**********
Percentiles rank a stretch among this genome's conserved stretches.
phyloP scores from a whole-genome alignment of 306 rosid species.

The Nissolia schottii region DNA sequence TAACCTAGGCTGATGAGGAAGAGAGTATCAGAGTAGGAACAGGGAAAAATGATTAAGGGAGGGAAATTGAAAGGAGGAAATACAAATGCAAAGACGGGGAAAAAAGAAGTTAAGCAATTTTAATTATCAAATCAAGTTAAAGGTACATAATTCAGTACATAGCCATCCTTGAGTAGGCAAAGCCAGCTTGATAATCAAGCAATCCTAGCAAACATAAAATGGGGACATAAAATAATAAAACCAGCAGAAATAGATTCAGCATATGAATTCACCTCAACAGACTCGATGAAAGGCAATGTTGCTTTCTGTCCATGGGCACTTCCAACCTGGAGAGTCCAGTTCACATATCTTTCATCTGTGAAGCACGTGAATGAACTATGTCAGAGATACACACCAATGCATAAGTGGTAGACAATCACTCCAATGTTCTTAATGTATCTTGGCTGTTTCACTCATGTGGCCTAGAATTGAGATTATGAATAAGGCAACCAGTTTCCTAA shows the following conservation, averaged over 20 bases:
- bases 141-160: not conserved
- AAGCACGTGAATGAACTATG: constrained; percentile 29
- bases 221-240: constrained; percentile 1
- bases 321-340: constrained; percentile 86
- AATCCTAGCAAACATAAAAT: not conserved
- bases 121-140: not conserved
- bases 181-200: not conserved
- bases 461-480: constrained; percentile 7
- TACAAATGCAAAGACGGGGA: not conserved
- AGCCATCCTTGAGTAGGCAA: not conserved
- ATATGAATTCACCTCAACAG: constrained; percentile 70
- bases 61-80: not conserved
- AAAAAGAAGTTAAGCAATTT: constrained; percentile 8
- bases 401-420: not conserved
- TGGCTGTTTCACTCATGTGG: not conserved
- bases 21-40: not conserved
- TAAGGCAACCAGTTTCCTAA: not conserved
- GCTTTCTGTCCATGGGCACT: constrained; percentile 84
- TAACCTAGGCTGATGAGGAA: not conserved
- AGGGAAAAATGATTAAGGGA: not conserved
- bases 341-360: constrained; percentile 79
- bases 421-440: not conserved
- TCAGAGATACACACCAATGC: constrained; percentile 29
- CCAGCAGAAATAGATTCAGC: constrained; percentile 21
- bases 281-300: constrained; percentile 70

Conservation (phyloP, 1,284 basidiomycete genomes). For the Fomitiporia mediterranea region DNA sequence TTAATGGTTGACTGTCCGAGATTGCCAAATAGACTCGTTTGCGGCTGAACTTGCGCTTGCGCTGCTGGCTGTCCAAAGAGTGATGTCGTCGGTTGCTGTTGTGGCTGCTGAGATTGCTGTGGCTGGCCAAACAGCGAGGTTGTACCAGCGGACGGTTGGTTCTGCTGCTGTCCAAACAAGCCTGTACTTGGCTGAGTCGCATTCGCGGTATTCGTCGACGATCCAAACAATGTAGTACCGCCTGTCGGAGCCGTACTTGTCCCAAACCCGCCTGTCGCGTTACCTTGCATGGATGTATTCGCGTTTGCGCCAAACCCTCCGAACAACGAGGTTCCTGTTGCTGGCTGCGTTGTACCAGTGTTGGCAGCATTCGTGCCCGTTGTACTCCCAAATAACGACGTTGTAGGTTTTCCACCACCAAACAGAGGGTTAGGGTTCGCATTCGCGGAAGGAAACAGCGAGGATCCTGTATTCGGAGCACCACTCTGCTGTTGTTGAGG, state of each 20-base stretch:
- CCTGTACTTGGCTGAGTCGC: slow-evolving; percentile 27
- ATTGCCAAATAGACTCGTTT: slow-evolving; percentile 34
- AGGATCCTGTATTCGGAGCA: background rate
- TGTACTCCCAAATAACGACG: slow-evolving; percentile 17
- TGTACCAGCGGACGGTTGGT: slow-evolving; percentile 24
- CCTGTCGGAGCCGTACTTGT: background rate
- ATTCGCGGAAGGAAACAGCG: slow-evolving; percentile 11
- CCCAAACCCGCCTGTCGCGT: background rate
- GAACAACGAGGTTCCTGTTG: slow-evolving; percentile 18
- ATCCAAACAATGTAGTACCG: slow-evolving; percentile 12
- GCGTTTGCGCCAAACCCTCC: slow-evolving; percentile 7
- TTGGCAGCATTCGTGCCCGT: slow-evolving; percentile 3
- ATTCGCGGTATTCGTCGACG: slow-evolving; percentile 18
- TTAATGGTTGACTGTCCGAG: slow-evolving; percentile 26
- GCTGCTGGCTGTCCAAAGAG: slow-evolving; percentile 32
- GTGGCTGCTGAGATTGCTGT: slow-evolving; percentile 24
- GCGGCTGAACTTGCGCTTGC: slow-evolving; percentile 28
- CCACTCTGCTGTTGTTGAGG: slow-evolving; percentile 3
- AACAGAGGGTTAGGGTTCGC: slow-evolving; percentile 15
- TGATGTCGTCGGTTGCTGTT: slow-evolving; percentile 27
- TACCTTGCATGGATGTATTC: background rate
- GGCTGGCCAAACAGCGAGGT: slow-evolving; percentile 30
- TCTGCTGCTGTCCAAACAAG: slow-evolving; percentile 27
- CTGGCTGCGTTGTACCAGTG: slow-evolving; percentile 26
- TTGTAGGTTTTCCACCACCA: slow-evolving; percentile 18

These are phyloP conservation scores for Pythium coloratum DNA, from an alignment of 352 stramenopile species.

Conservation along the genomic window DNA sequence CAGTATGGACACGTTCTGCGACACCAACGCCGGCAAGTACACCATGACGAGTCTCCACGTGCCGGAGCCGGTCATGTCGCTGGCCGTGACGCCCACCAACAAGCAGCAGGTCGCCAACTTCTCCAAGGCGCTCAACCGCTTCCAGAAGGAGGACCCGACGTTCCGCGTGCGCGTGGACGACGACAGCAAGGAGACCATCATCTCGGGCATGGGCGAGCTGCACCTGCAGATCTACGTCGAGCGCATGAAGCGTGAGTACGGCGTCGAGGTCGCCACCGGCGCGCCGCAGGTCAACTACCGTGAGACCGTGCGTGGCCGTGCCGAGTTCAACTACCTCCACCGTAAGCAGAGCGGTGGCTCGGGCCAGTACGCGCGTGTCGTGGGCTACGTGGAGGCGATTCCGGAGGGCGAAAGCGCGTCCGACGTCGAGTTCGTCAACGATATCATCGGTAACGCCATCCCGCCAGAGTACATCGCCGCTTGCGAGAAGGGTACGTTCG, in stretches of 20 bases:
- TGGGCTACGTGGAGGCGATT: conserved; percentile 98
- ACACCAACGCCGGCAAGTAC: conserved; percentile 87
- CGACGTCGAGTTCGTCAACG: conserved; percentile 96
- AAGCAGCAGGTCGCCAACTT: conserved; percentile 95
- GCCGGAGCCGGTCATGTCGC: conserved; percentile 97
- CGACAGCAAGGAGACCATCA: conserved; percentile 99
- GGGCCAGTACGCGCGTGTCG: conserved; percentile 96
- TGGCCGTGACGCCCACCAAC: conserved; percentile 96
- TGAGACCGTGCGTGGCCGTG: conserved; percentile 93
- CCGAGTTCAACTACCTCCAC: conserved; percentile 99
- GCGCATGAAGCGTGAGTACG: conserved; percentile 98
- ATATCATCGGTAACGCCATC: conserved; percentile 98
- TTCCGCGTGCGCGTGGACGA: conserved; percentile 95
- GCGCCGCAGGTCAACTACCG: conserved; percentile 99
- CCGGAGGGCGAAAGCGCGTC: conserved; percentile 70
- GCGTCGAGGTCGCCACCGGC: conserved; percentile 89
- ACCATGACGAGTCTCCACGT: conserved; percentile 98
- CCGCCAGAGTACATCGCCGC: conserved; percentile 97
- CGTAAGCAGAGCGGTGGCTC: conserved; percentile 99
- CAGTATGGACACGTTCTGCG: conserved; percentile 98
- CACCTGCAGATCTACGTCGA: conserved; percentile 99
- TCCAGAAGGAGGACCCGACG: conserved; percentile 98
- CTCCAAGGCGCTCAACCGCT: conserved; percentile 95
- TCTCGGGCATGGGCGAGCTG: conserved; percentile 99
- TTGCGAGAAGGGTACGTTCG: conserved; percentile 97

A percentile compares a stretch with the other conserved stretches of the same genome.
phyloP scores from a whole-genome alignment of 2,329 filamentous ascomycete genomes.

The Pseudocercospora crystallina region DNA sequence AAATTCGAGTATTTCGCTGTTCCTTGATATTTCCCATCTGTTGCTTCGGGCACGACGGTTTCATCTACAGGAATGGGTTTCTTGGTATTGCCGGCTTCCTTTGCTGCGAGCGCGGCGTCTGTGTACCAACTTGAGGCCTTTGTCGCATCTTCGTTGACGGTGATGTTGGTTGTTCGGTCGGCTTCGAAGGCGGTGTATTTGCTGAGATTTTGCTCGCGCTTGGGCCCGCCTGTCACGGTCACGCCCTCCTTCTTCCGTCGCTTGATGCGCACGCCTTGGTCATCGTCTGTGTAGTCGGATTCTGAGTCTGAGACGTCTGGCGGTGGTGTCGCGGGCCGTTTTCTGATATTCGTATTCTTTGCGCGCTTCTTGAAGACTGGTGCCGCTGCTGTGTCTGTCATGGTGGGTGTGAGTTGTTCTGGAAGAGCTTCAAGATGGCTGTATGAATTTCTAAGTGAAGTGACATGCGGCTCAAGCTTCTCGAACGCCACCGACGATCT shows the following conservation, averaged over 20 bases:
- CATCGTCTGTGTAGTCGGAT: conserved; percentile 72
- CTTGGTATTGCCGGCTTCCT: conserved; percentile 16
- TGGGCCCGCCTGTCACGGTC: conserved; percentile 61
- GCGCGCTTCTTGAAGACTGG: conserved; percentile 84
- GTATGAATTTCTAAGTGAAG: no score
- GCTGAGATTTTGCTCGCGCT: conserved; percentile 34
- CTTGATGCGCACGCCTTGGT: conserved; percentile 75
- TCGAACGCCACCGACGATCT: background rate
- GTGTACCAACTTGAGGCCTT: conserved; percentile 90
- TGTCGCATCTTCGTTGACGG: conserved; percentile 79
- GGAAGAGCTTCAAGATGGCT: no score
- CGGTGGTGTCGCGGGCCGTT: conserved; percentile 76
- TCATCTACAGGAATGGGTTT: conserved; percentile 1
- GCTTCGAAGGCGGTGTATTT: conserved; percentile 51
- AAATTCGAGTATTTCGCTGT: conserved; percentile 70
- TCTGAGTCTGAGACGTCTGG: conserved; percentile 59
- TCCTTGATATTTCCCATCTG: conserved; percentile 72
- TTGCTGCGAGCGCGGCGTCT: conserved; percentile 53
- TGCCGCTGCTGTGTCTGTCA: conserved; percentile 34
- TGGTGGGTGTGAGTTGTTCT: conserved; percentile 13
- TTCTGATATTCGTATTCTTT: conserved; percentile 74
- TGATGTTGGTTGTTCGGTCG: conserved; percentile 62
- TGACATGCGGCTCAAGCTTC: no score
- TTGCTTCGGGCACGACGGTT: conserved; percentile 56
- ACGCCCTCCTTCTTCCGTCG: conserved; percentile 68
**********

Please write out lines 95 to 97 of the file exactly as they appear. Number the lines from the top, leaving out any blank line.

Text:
- GGAAGAGCTTCAAGATGGCT: no score
- CGGTGGTGTCGCGGGCCGTT: conserved; percentile 76
- TCATCTACAGGAATGGGTTT: conserved; percentile 1